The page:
The prosecution presented the testimony of the emergency department nurse and physician who cared for the victim on December 18, 1995 and the nurse and physician who treated her in a subsequent visit to the emergency department at 1:30 A.M. on December 21, 1995. All testified to their observations of her physical condition and her complaints and the physicians also described their course of treatment which included prescription pain medication and rendered opinions as to whether these conditions they observed would be painful. Sergeant Pamela Atwood of the Clinton County Sheriff's Department testified that she booked defendant into the County Jail on December 18, 1995 and that he was wearing high-top leather lace-up boots which she examined and confiscated as dangerous because they had steel toes.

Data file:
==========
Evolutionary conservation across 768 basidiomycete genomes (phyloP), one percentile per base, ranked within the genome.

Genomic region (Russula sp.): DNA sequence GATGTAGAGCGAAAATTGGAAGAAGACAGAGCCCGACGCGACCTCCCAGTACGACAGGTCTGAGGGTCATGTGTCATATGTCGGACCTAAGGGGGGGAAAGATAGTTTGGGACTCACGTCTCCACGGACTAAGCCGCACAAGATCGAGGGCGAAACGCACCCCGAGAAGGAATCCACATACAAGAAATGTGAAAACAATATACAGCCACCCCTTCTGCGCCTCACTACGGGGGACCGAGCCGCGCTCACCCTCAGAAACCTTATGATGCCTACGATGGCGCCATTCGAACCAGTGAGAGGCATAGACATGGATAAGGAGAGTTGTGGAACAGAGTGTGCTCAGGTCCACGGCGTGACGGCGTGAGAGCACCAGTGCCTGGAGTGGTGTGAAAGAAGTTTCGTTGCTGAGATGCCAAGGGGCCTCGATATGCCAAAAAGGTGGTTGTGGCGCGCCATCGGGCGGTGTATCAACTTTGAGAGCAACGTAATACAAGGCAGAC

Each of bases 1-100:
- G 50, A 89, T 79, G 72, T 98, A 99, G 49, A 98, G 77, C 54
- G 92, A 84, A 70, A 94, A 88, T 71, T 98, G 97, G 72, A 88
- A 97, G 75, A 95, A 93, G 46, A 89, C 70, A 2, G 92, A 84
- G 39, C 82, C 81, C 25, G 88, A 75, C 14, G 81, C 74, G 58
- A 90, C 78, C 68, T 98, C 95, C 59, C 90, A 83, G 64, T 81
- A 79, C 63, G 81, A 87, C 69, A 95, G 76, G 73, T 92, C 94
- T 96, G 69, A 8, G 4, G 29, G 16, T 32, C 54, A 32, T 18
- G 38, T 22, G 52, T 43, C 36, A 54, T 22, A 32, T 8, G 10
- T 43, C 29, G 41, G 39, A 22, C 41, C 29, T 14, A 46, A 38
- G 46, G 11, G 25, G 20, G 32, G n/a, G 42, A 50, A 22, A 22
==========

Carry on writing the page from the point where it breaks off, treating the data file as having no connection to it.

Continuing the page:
The victim also testified. At the time of trial she and defendant had resumed residing together and she acknowledged that she sought to have defendant's prosecution dismissed. She testified that on December 18, 1995 defendant pulled her hair and when he let go she slipped on ice and fell to the ground, that he then kicked her once or twice toward the right side of her stomach which hurt “a little bit”, and punched her once on the left side of her shoulder or head. She indicated that defendant was wearing work boots when he kicked her but to her knowledge they did not have steel toes.